How are you inspired? Where do you find inspiration?
As a writer, as a cook, as an artist, as a wine lover, as a wife, as a daughter, as a friend, as a mama to Yoda, as a person I am often seeking inspiration, and am at peace when I find it.
Gary and I often discuss inspiration, and where we feel the most connected, the most passionate and alive. We find this in Hawaii. But find the connection in the power of a place and the inspiration it can give to an artist, and to a person, in any capacity.
We recently spent a weekend in Taos, New Mexico, joining the SMU in Taos Cultural Institute as teachers, presenting our wine and film, perfect pairings for a group of eager SMU alums and students.
Taos has long been an inspirational community for artists embracing the Native American Indian and Mexican influence, soaking in the sheer magnificence of the mountains and plains, and the serene blue sky of the southwestern landscape.
In driving from Albuquerque to Taos, I recalled the landscapes of the Rhone and Provence, which I had the chance to visit a few years ago. Traveling through the countryside, I found it easy to recognize the influence of light on Cezanne and Van Gogh, who felt the artistic pull and sense of place in the region giving power and structure to their memorable works.
It also brought memories of a favorite film, Woody Allen’s “Midnight in Paris.” Almost a love letter to the city, and the influence the city of lights had on the group of struggling artists residing there in the 1920’s, and the influence they had on each other. Youth and adventure, melding with naivety and wonder. A time before the horror of WWII, yet after tragedy in WWI influenced so much of what was created by some of our most respected and celebrated artists of the time like a dashing Hemingway and Fitzgerald to moody Picasso, all looking for their voice and all hoping to achieve greatness.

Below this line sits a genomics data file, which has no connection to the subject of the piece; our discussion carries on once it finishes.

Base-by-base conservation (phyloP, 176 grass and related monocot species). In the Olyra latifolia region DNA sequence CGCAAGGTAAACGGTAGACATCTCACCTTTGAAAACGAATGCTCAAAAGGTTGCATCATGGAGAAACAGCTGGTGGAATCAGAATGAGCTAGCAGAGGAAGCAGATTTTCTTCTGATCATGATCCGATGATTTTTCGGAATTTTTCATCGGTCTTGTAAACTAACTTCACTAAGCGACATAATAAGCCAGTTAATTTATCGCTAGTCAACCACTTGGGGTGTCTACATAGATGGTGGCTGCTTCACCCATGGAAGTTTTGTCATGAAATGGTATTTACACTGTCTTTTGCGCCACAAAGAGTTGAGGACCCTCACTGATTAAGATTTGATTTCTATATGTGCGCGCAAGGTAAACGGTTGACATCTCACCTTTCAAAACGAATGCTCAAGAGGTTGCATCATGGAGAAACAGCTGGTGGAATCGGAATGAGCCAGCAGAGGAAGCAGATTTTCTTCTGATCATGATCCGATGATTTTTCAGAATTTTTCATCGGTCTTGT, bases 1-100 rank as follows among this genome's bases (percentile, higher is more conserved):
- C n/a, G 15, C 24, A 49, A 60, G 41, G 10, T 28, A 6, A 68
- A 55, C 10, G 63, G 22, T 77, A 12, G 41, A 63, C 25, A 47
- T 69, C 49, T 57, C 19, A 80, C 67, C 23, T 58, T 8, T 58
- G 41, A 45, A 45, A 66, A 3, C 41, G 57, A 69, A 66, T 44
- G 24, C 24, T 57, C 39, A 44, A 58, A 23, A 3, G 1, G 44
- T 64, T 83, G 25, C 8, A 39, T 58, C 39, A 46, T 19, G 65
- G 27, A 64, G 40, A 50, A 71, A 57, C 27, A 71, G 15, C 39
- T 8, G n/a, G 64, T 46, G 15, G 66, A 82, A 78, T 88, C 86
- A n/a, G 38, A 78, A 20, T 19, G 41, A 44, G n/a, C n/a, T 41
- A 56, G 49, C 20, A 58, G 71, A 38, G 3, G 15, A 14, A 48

I was reminded of a conversation I had with Frank the Gardener at the Ritz-Carlton Kapalua on Maui a few years ago. Thoughtful, gracious and introspective, he took as much delight in the beauty of his lemonade-lemon tree and Hawaiian chile pepper plants as he did the actual fruit they created, noting that if you grow something so beautiful it should be savored by every sense, not just your taste buds.
Though I can appreciate each place and the power they bestow on their artists, I find my inspiration in Hawaii on the Big Island. From the lunar landscapes leading to white sands and blue water, the hypnotic sounds of waves crashing and palm trees swaying, Ama’ama jumping in the historic Kalahuipua’a Fishponds at Mauna Lani, and the peaceful play of swimming Honu in shallow water before us as we watch the sun set into the Pacific.
I find inspiration in the sprawling tomato vines of our friends at Kamuela Tomatoes and the orchids at the Hawaiian Vanilla Farm, and wild tropical plants with flowers growing inside of flowers. We find inspiration in the local Waimea farmer growing heads of lettuce the size of basketballs, crunchy Japanese cucumbers, and spicy radishes, beets, and fennel.
Each beautiful and perfect, yet combining to create a delicious rainbow on the plate.
I find peace with my inspiration to see Gary content, and Yoda in paradise as my little man acts like a puppy at play in the Hawaiian sunshine. As we set out for our next adventure, following our love and passion in and with each other, the anticipation is hard to reign in. All of this inspiration transcends into a lifestyle that is the happiest and healthiest either of us has experienced.
We are at a place in our lives when most would say this is the best it will be, yet we are taking a leap and looking for more. Everyone should have this feeling; everyone should be given this gift. We don’t know where our adventure will take us, but the journey is as important as what we will find.